For over a decade Sara worked extensively in the charity sector, specialising in international development and gender equity. Most recently, as Director of Think Aloud Consulting, she provides expert fundraising advice to multiple non-profit organisations.
Prior to this, Sara attained a Master of Science (MSc) in Forced Migration at the University of Oxford’s Refugee Studies Centre, in addition to her MA and BA Hons in Theology and Religious Studies from the University of Cambridge.
In 2021, Sara became a Doctoral Researcher at Loughborough University with a fully-funded Studentship. Her Ph.D. is part of the Harnessing Opportunities for Meaningful Environments (HOME) Centre for Doctoral Training (CDT), a transdisciplinary cohort of seven Doctoral Researchers rethinking home and homelessness through creative methods.
In addition to her research, Sara also hosts The Meaning of Home Podcast, discussing concepts of home and homelessness with expert guests.
Sara is conducting research in London (UK) to investigate the complexities that shape women’s experiences of homelessness, aiming to inform the design of support services for women through their narratives of lived experience.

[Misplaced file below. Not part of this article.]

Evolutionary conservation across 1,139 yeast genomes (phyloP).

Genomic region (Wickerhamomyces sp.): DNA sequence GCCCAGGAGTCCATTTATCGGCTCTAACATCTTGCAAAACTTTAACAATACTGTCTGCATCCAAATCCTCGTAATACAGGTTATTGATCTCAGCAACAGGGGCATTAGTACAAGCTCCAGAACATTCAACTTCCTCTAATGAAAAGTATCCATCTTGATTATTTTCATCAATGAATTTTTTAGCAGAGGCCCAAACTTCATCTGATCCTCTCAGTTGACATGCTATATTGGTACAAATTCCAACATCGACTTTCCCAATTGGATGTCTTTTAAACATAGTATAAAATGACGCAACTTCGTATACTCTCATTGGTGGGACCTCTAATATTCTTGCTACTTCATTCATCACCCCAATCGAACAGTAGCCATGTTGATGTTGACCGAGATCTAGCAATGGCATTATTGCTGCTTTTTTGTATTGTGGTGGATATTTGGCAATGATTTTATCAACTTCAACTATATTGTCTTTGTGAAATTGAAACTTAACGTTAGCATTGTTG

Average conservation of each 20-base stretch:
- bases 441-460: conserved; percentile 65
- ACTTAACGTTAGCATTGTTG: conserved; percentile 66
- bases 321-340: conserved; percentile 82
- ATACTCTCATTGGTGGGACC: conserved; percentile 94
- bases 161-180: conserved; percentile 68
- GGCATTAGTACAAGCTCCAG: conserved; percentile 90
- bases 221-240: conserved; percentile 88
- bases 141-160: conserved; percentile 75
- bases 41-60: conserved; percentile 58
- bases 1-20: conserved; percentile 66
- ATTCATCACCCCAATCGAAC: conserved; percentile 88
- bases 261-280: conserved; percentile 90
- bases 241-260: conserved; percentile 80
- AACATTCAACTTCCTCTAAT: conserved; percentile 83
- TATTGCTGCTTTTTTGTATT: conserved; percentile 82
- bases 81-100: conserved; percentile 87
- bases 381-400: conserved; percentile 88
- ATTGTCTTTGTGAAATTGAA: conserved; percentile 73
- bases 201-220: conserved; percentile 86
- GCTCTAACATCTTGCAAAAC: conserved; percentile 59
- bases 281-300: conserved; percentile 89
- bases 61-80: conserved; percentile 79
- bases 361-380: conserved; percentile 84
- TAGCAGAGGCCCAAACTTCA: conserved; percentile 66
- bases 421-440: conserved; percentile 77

Her research uses qualitative multi-methods, including semi-structured interviews, Photovoice and photo elicitation interviews. The Photovoice study examines the barriers and supports women experience to reveal rich narratives about their interpretations of the meaning of home(lessness). Through this method, Sara's research supports the self-expression of participants by creatively identifying their experiences and presenting them through photographs.
Research about marginalised women can present them solely as victims. There is a need, however, to move beyond the violence, and thus Sara's work is focused on the women’s strengths and hopes for the future. Taking a feminist participatory approach, her research aims to co-construct a body of knowledge that centres participants as experts by experience.
Sara's work is particularly informed by post-colonial, post-structural, interpretive feminist theory, using participatory research methodology and developed with trauma-informed practices.